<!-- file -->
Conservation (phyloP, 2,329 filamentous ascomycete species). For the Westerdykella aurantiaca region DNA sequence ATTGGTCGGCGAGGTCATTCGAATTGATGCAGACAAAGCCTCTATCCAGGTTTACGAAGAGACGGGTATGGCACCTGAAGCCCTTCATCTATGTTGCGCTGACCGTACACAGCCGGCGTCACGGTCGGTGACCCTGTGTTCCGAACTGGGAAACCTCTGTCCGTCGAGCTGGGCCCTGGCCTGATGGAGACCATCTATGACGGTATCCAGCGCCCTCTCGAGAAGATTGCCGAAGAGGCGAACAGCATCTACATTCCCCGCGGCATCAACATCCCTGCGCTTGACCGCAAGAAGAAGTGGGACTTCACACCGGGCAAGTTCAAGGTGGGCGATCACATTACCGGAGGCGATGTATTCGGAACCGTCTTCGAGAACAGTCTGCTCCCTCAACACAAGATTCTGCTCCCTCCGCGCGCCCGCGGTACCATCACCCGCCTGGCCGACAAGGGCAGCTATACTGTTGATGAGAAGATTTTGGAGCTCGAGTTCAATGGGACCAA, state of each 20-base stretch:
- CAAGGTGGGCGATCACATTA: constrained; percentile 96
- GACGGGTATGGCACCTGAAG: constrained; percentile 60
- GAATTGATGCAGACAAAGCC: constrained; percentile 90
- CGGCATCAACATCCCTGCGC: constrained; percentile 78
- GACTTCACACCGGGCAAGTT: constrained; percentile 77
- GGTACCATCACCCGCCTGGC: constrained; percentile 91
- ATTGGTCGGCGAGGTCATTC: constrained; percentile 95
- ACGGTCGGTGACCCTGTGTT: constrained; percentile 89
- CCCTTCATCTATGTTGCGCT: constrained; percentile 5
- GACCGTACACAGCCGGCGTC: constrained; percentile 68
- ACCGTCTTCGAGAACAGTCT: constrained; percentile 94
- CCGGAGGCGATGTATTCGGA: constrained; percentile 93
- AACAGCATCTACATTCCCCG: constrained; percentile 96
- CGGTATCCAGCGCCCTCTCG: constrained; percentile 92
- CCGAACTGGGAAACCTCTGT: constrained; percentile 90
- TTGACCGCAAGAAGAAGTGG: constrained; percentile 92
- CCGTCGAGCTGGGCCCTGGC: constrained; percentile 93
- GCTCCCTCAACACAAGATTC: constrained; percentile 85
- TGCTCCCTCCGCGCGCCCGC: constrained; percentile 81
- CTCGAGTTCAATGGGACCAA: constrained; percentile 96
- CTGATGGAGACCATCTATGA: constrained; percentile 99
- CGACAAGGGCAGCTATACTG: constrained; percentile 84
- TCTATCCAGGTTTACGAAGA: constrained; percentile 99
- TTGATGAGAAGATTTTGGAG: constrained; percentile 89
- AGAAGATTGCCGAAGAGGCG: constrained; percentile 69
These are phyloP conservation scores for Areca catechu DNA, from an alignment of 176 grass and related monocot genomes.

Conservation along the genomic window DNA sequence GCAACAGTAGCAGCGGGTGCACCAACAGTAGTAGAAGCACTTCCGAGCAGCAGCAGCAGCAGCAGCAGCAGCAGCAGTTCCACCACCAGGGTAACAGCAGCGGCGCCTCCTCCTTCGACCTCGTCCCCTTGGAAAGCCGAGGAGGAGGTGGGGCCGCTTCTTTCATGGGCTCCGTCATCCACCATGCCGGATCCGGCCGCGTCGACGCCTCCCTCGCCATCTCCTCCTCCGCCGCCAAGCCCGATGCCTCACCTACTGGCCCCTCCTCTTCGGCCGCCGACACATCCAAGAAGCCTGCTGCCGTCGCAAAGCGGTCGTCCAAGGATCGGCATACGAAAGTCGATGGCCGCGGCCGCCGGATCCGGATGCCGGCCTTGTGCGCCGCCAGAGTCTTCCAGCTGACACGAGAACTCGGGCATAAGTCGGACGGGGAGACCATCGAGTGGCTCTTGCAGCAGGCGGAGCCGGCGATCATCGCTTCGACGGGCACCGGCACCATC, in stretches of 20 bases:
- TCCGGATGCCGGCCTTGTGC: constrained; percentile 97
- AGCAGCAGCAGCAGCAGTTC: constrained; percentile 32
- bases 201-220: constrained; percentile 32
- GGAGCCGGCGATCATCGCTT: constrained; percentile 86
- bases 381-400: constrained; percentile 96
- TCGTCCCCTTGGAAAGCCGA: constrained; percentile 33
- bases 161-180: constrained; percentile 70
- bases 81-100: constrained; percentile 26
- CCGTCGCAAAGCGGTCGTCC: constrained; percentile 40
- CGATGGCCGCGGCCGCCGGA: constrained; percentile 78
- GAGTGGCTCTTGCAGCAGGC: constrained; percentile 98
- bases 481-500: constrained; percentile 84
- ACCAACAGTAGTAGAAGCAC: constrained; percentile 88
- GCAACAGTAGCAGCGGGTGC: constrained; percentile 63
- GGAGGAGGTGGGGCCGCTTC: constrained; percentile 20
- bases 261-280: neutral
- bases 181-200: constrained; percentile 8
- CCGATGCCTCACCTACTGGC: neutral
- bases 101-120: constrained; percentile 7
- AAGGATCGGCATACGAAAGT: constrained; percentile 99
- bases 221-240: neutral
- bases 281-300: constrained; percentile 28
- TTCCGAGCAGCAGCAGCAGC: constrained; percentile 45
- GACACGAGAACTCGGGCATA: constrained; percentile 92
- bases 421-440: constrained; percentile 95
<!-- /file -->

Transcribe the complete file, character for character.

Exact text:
Conservation (phyloP, 2,329 filamentous ascomycete species). For the Westerdykella aurantiaca region DNA sequence ATTGGTCGGCGAGGTCATTCGAATTGATGCAGACAAAGCCTCTATCCAGGTTTACGAAGAGACGGGTATGGCACCTGAAGCCCTTCATCTATGTTGCGCTGACCGTACACAGCCGGCGTCACGGTCGGTGACCCTGTGTTCCGAACTGGGAAACCTCTGTCCGTCGAGCTGGGCCCTGGCCTGATGGAGACCATCTATGACGGTATCCAGCGCCCTCTCGAGAAGATTGCCGAAGAGGCGAACAGCATCTACATTCCCCGCGGCATCAACATCCCTGCGCTTGACCGCAAGAAGAAGTGGGACTTCACACCGGGCAAGTTCAAGGTGGGCGATCACATTACCGGAGGCGATGTATTCGGAACCGTCTTCGAGAACAGTCTGCTCCCTCAACACAAGATTCTGCTCCCTCCGCGCGCCCGCGGTACCATCACCCGCCTGGCCGACAAGGGCAGCTATACTGTTGATGAGAAGATTTTGGAGCTCGAGTTCAATGGGACCAA, state of each 20-base stretch:
- CAAGGTGGGCGATCACATTA: constrained; percentile 96
- GACGGGTATGGCACCTGAAG: constrained; percentile 60
- GAATTGATGCAGACAAAGCC: constrained; percentile 90
- CGGCATCAACATCCCTGCGC: constrained; percentile 78
- GACTTCACACCGGGCAAGTT: constrained; percentile 77
- GGTACCATCACCCGCCTGGC: constrained; percentile 91
- ATTGGTCGGCGAGGTCATTC: constrained; percentile 95
- ACGGTCGGTGACCCTGTGTT: constrained; percentile 89
- CCCTTCATCTATGTTGCGCT: constrained; percentile 5
- GACCGTACACAGCCGGCGTC: constrained; percentile 68
- ACCGTCTTCGAGAACAGTCT: constrained; percentile 94
- CCGGAGGCGATGTATTCGGA: constrained; percentile 93
- AACAGCATCTACATTCCCCG: constrained; percentile 96
- CGGTATCCAGCGCCCTCTCG: constrained; percentile 92
- CCGAACTGGGAAACCTCTGT: constrained; percentile 90
- TTGACCGCAAGAAGAAGTGG: constrained; percentile 92
- CCGTCGAGCTGGGCCCTGGC: constrained; percentile 93
- GCTCCCTCAACACAAGATTC: constrained; percentile 85
- TGCTCCCTCCGCGCGCCCGC: constrained; percentile 81
- CTCGAGTTCAATGGGACCAA: constrained; percentile 96
- CTGATGGAGACCATCTATGA: constrained; percentile 99
- CGACAAGGGCAGCTATACTG: constrained; percentile 84
- TCTATCCAGGTTTACGAAGA: constrained; percentile 99
- TTGATGAGAAGATTTTGGAG: constrained; percentile 89
- AGAAGATTGCCGAAGAGGCG: constrained; percentile 69
These are phyloP conservation scores for Areca catechu DNA, from an alignment of 176 grass and related monocot genomes.

Conservation along the genomic window DNA sequence GCAACAGTAGCAGCGGGTGCACCAACAGTAGTAGAAGCACTTCCGAGCAGCAGCAGCAGCAGCAGCAGCAGCAGCAGTTCCACCACCAGGGTAACAGCAGCGGCGCCTCCTCCTTCGACCTCGTCCCCTTGGAAAGCCGAGGAGGAGGTGGGGCCGCTTCTTTCATGGGCTCCGTCATCCACCATGCCGGATCCGGCCGCGTCGACGCCTCCCTCGCCATCTCCTCCTCCGCCGCCAAGCCCGATGCCTCACCTACTGGCCCCTCCTCTTCGGCCGCCGACACATCCAAGAAGCCTGCTGCCGTCGCAAAGCGGTCGTCCAAGGATCGGCATACGAAAGTCGATGGCCGCGGCCGCCGGATCCGGATGCCGGCCTTGTGCGCCGCCAGAGTCTTCCAGCTGACACGAGAACTCGGGCATAAGTCGGACGGGGAGACCATCGAGTGGCTCTTGCAGCAGGCGGAGCCGGCGATCATCGCTTCGACGGGCACCGGCACCATC, in stretches of 20 bases:
- TCCGGATGCCGGCCTTGTGC: constrained; percentile 97
- AGCAGCAGCAGCAGCAGTTC: constrained; percentile 32
- bases 201-220: constrained; percentile 32
- GGAGCCGGCGATCATCGCTT: constrained; percentile 86
- bases 381-400: constrained; percentile 96
- TCGTCCCCTTGGAAAGCCGA: constrained; percentile 33
- bases 161-180: constrained; percentile 70
- bases 81-100: constrained; percentile 26
- CCGTCGCAAAGCGGTCGTCC: constrained; percentile 40
- CGATGGCCGCGGCCGCCGGA: constrained; percentile 78
- GAGTGGCTCTTGCAGCAGGC: constrained; percentile 98
- bases 481-500: constrained; percentile 84
- ACCAACAGTAGTAGAAGCAC: constrained; percentile 88
- GCAACAGTAGCAGCGGGTGC: constrained; percentile 63
- GGAGGAGGTGGGGCCGCTTC: constrained; percentile 20
- bases 261-280: neutral
- bases 181-200: constrained; percentile 8
- CCGATGCCTCACCTACTGGC: neutral
- bases 101-120: constrained; percentile 7
- AAGGATCGGCATACGAAAGT: constrained; percentile 99
- bases 221-240: neutral
- bases 281-300: constrained; percentile 28
- TTCCGAGCAGCAGCAGCAGC: constrained; percentile 45
- GACACGAGAACTCGGGCATA: constrained; percentile 92
- bases 421-440: constrained; percentile 95